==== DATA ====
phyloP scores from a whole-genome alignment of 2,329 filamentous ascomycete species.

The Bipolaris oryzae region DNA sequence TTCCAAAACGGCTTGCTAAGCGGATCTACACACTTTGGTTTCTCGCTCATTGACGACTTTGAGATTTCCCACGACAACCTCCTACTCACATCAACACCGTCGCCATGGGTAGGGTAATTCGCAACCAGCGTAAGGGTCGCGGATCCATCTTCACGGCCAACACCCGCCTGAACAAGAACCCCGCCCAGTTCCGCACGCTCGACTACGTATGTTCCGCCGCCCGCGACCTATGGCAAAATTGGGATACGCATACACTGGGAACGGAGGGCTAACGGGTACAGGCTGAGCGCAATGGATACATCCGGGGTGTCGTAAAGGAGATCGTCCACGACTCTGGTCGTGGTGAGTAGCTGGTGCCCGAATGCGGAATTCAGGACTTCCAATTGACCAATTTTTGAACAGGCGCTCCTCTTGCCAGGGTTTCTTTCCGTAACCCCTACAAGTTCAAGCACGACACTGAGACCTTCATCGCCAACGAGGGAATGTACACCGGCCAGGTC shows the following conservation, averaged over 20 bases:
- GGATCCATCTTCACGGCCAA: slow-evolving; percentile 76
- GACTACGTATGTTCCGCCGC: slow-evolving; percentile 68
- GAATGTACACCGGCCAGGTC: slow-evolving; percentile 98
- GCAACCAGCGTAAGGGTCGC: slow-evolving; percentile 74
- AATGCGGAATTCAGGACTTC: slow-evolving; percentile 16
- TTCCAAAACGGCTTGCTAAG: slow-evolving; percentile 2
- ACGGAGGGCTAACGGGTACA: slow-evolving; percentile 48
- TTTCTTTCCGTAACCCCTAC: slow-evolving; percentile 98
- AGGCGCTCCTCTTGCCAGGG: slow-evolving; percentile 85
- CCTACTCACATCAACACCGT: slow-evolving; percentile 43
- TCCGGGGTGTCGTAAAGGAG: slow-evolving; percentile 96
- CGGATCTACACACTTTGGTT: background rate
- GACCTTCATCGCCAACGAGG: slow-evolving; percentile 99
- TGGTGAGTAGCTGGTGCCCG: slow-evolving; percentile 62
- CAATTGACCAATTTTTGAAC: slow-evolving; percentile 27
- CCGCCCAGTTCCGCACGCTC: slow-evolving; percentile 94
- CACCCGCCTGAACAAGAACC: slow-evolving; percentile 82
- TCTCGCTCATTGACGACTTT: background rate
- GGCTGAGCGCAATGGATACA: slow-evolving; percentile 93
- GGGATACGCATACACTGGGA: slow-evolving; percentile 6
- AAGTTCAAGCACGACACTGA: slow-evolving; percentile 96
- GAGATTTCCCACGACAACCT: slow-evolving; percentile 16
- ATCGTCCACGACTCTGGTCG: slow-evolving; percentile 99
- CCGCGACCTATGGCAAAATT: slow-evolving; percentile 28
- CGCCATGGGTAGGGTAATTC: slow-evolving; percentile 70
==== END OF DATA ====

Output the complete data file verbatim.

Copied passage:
phyloP scores from a whole-genome alignment of 2,329 filamentous ascomycete species.

The Bipolaris oryzae region DNA sequence TTCCAAAACGGCTTGCTAAGCGGATCTACACACTTTGGTTTCTCGCTCATTGACGACTTTGAGATTTCCCACGACAACCTCCTACTCACATCAACACCGTCGCCATGGGTAGGGTAATTCGCAACCAGCGTAAGGGTCGCGGATCCATCTTCACGGCCAACACCCGCCTGAACAAGAACCCCGCCCAGTTCCGCACGCTCGACTACGTATGTTCCGCCGCCCGCGACCTATGGCAAAATTGGGATACGCATACACTGGGAACGGAGGGCTAACGGGTACAGGCTGAGCGCAATGGATACATCCGGGGTGTCGTAAAGGAGATCGTCCACGACTCTGGTCGTGGTGAGTAGCTGGTGCCCGAATGCGGAATTCAGGACTTCCAATTGACCAATTTTTGAACAGGCGCTCCTCTTGCCAGGGTTTCTTTCCGTAACCCCTACAAGTTCAAGCACGACACTGAGACCTTCATCGCCAACGAGGGAATGTACACCGGCCAGGTC shows the following conservation, averaged over 20 bases:
- GGATCCATCTTCACGGCCAA: slow-evolving; percentile 76
- GACTACGTATGTTCCGCCGC: slow-evolving; percentile 68
- GAATGTACACCGGCCAGGTC: slow-evolving; percentile 98
- GCAACCAGCGTAAGGGTCGC: slow-evolving; percentile 74
- AATGCGGAATTCAGGACTTC: slow-evolving; percentile 16
- TTCCAAAACGGCTTGCTAAG: slow-evolving; percentile 2
- ACGGAGGGCTAACGGGTACA: slow-evolving; percentile 48
- TTTCTTTCCGTAACCCCTAC: slow-evolving; percentile 98
- AGGCGCTCCTCTTGCCAGGG: slow-evolving; percentile 85
- CCTACTCACATCAACACCGT: slow-evolving; percentile 43
- TCCGGGGTGTCGTAAAGGAG: slow-evolving; percentile 96
- CGGATCTACACACTTTGGTT: background rate
- GACCTTCATCGCCAACGAGG: slow-evolving; percentile 99
- TGGTGAGTAGCTGGTGCCCG: slow-evolving; percentile 62
- CAATTGACCAATTTTTGAAC: slow-evolving; percentile 27
- CCGCCCAGTTCCGCACGCTC: slow-evolving; percentile 94
- CACCCGCCTGAACAAGAACC: slow-evolving; percentile 82
- TCTCGCTCATTGACGACTTT: background rate
- GGCTGAGCGCAATGGATACA: slow-evolving; percentile 93
- GGGATACGCATACACTGGGA: slow-evolving; percentile 6
- AAGTTCAAGCACGACACTGA: slow-evolving; percentile 96
- GAGATTTCCCACGACAACCT: slow-evolving; percentile 16
- ATCGTCCACGACTCTGGTCG: slow-evolving; percentile 99
- CCGCGACCTATGGCAAAATT: slow-evolving; percentile 28
- CGCCATGGGTAGGGTAATTC: slow-evolving; percentile 70